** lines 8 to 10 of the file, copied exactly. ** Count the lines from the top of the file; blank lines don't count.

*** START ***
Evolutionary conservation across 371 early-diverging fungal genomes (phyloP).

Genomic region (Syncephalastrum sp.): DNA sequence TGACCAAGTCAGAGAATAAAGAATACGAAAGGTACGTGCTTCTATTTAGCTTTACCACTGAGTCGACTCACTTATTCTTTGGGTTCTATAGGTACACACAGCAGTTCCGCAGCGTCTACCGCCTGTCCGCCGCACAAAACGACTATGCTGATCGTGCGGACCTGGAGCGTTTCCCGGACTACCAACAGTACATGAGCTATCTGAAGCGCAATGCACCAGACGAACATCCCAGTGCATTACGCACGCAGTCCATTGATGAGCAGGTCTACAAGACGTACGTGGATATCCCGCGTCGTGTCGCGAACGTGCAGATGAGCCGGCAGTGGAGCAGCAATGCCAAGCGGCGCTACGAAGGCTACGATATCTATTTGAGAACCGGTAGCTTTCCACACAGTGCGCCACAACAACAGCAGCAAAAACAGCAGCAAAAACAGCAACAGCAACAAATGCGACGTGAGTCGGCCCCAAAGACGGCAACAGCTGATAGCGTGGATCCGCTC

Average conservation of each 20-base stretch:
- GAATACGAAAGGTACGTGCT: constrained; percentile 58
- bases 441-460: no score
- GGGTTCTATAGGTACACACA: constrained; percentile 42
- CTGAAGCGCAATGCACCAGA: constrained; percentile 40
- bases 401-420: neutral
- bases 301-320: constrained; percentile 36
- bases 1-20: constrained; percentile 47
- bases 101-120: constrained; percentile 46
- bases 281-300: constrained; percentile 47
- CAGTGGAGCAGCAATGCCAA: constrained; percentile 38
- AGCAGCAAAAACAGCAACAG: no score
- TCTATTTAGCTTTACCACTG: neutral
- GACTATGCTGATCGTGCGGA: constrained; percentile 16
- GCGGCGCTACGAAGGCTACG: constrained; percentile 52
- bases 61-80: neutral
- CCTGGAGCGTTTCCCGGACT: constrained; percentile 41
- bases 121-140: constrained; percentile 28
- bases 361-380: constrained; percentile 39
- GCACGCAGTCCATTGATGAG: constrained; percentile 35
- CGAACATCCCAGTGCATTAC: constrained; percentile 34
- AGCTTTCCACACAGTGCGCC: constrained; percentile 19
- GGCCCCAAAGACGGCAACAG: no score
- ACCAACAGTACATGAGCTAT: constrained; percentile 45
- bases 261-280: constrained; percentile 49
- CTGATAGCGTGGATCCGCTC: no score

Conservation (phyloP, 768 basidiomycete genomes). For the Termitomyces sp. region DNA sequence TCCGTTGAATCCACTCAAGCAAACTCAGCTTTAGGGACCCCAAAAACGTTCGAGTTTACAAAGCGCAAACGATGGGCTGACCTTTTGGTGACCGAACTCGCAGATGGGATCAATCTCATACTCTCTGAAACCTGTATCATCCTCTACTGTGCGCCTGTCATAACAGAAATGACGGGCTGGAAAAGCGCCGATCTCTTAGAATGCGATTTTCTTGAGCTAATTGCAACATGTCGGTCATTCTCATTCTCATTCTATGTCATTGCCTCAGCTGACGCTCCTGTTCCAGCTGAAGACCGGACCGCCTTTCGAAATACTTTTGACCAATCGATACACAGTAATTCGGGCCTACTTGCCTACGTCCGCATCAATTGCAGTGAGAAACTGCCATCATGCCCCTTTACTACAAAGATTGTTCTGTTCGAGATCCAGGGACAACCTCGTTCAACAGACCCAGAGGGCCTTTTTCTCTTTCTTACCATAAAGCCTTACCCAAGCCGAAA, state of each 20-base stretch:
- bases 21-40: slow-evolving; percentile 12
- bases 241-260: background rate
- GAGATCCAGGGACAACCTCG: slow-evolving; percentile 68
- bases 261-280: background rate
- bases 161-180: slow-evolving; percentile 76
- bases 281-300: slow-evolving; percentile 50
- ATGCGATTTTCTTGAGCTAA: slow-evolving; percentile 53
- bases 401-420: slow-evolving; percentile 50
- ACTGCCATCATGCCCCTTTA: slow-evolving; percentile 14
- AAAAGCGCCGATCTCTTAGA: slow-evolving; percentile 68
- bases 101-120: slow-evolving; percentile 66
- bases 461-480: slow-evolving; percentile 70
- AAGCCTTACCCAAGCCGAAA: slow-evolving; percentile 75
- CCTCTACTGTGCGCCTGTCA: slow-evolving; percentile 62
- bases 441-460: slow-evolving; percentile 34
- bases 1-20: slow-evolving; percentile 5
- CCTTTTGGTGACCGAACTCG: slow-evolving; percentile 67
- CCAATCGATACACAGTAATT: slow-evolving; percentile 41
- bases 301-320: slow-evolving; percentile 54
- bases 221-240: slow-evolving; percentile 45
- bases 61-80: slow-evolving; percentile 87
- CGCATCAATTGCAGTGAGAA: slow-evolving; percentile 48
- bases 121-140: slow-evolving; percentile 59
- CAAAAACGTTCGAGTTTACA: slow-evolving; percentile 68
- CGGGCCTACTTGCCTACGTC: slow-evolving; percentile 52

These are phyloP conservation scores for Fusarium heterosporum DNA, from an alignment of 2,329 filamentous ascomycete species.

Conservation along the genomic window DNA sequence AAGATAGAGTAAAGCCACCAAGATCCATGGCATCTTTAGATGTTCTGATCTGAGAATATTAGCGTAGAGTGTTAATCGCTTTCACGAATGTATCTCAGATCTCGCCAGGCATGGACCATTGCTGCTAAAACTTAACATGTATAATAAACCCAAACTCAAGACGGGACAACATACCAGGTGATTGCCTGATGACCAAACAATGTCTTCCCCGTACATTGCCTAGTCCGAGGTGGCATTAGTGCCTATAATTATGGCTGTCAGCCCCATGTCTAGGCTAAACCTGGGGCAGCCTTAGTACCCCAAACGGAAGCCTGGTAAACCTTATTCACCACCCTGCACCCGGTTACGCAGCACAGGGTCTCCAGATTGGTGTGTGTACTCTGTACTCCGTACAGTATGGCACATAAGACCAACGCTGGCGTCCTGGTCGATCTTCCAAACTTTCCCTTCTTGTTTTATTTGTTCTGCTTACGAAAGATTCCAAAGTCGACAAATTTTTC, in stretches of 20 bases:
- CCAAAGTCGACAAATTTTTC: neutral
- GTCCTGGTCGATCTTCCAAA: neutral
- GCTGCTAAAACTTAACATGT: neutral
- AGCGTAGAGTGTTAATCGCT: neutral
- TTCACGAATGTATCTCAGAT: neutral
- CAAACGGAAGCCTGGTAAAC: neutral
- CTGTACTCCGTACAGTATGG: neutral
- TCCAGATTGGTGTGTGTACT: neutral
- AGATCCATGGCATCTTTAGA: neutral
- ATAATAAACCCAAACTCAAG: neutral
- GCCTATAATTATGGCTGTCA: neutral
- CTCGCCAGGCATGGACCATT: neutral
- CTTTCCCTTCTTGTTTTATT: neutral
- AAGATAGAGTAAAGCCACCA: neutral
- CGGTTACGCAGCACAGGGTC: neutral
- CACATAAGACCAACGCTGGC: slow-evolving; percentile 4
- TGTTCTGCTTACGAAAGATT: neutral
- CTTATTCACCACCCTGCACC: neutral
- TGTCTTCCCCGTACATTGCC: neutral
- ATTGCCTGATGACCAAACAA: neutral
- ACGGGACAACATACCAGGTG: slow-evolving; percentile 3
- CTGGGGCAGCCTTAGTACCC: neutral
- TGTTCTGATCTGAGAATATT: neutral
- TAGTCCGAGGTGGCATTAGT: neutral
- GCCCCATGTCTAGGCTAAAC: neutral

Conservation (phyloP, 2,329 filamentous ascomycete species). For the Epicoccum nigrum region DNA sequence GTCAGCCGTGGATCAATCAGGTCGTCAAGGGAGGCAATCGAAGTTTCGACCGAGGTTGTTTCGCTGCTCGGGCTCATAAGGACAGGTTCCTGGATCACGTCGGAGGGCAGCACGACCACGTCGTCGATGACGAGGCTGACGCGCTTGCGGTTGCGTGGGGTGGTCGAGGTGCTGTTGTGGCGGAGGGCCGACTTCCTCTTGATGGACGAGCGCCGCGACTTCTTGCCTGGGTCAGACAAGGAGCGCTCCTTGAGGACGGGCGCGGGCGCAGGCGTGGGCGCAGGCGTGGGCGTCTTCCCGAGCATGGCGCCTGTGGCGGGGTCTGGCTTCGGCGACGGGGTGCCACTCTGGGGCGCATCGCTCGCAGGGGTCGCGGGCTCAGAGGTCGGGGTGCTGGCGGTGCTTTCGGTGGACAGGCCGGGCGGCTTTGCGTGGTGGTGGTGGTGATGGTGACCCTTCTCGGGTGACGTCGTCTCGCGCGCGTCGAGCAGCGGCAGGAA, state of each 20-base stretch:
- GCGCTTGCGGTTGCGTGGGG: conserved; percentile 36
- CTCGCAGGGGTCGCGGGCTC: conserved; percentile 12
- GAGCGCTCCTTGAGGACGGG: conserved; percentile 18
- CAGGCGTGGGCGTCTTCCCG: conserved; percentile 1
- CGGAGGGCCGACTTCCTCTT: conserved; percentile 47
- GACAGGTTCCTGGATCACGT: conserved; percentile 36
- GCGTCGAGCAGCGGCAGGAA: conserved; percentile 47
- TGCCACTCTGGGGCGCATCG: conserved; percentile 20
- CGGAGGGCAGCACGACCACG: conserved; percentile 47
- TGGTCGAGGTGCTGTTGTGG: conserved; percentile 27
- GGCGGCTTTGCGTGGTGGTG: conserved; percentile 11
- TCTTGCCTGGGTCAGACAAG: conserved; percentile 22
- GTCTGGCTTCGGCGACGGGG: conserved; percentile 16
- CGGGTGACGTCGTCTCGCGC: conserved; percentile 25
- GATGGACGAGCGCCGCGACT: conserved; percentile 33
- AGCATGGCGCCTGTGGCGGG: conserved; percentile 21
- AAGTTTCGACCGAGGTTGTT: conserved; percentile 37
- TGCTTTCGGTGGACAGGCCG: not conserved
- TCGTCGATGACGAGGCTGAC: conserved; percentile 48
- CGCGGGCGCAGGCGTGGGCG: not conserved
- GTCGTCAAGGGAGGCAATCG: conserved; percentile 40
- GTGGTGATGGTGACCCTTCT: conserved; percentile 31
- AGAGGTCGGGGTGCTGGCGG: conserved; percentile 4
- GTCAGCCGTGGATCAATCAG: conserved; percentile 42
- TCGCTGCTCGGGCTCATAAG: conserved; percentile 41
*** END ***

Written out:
- bases 401-420: neutral
- bases 301-320: constrained; percentile 36
- bases 1-20: constrained; percentile 47